When I started in ministry full time, it was the policy of our Christian education board that anyone who taught had to attend quarterly teacher training meetings. As a young children minister, I thought this was unduly cumbersome because the fact was we needed teachers, and laying out this rather onerous requirement would only scare people away. But after multiple ministry settings and countless teacher training sessions, I’m convinced of its necessity. Teachers who feel too busy or aren’t interested in learning something new will, indeed, inherit “a world that no longer exists.”
5. Know what you’re teaching.
You must know three things and forever be an expert in them: our Bible, your lesson, and your students.
I list these three because they’re interrelated. The Bible is eternal and will outlast heaven and earth. It’s truth, and it’s life, and by it we grow. Your students are finite; they’re created and they’re forever growing. The lesson is the bridge between the world of the student and the world of the Bible. Great teachers get students into the Bible. They must revere the Scriptures; they must “accurately handle the word of truth” because it’s “powerful and active, sharper than any two-edged sword” and is “profitable for doctrine, for reproof, for correction and instruction in righteousness.” If you think this Bible is full of inaccuracies, you won’t defer to it. If you don’t understand today’s kids, you won’t be relevant, and if you avoid using curriculum that’s deftly written and skillfully integrated, you’ll be playing hit and miss with your students.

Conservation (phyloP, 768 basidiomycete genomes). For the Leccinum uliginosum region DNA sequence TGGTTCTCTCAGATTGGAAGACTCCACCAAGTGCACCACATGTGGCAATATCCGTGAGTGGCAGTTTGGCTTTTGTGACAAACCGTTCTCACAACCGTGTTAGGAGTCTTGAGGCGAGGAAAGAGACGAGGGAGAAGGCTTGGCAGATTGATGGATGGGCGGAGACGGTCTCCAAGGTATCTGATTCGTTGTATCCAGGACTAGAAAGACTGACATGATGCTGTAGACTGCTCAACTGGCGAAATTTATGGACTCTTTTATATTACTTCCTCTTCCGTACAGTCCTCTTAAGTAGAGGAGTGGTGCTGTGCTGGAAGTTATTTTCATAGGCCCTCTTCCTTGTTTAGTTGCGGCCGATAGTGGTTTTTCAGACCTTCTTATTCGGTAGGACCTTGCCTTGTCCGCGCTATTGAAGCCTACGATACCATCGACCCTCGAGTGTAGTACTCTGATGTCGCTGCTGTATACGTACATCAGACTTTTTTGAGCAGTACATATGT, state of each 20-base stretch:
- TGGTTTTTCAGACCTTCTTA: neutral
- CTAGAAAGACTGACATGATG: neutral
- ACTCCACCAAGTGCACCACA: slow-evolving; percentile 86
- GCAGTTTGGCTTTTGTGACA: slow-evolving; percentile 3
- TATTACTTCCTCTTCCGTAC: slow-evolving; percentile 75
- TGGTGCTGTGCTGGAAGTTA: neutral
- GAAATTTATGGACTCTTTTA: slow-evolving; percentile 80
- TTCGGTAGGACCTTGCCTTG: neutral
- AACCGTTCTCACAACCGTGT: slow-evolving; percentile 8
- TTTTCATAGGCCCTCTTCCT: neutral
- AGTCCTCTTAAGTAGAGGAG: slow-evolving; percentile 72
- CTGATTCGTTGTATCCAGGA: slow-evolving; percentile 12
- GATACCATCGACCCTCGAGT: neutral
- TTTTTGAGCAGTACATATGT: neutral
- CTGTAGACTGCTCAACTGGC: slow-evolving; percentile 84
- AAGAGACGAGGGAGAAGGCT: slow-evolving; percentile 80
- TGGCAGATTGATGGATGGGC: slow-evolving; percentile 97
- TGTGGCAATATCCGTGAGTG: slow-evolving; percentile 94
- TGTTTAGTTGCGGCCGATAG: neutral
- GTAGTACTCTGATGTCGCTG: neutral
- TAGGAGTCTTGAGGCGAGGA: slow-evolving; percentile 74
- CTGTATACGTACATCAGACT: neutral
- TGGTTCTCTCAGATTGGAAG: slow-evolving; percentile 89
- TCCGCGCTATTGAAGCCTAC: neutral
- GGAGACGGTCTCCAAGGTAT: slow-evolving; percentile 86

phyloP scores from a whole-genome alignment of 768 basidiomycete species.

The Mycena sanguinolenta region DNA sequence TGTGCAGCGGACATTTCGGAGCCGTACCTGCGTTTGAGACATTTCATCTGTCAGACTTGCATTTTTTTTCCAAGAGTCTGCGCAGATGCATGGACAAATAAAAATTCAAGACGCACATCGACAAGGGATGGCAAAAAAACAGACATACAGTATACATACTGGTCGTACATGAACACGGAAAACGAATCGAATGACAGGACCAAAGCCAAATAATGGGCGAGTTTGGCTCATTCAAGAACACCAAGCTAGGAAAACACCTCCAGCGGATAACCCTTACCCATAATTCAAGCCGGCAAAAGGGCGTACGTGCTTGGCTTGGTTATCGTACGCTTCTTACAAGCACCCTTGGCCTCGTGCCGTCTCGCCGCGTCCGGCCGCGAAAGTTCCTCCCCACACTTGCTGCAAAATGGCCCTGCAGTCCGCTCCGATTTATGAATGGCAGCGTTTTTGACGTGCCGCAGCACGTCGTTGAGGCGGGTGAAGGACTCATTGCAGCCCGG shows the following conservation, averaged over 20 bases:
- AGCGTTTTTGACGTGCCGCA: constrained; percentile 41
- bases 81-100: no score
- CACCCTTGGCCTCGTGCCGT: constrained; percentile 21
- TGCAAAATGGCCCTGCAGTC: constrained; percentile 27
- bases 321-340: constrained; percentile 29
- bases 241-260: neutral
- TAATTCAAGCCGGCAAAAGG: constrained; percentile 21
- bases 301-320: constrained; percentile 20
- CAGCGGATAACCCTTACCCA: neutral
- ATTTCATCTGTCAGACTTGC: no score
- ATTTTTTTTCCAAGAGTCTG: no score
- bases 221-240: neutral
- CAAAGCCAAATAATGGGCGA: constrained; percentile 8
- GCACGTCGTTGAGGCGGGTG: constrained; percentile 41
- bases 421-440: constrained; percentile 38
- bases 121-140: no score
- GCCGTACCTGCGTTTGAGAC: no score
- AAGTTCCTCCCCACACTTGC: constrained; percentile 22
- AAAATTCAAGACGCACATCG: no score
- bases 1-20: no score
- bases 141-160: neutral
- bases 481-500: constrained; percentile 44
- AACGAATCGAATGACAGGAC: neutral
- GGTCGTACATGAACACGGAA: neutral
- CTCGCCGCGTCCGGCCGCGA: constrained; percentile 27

6. Communicate effectively.
“Great teachers know how to recognize whether kids get it and when to move on,” says a teacher in Wisconsin. This shows a level of objectivity and flexibility on the part of a teacher who can read an audience. Great teachers connect personally with their students. Notice this requires an approach that relies less on the lectern and more on the floor—in other words, being at eye-level with children. Great communicators spend more time understanding their audience than they do preparing their speeches, or in this case, their lessons.
There are many different kinds of students in this world, and we do them a disservice when we teach in a manner that reflects the way we learn, rather than one that accommodates kids’ individuality. Kids are different and that’s great!
Because we’re all “fearfully and wonderfully made,” God doesn’t have A students and F students in his Sunday school class. We teach kids about friendship with Jesus, not facts for some future test. This is how we distinguish our ministries from kids’ school classrooms.
Keith Johnson is the author of Take-Out Teacher Training.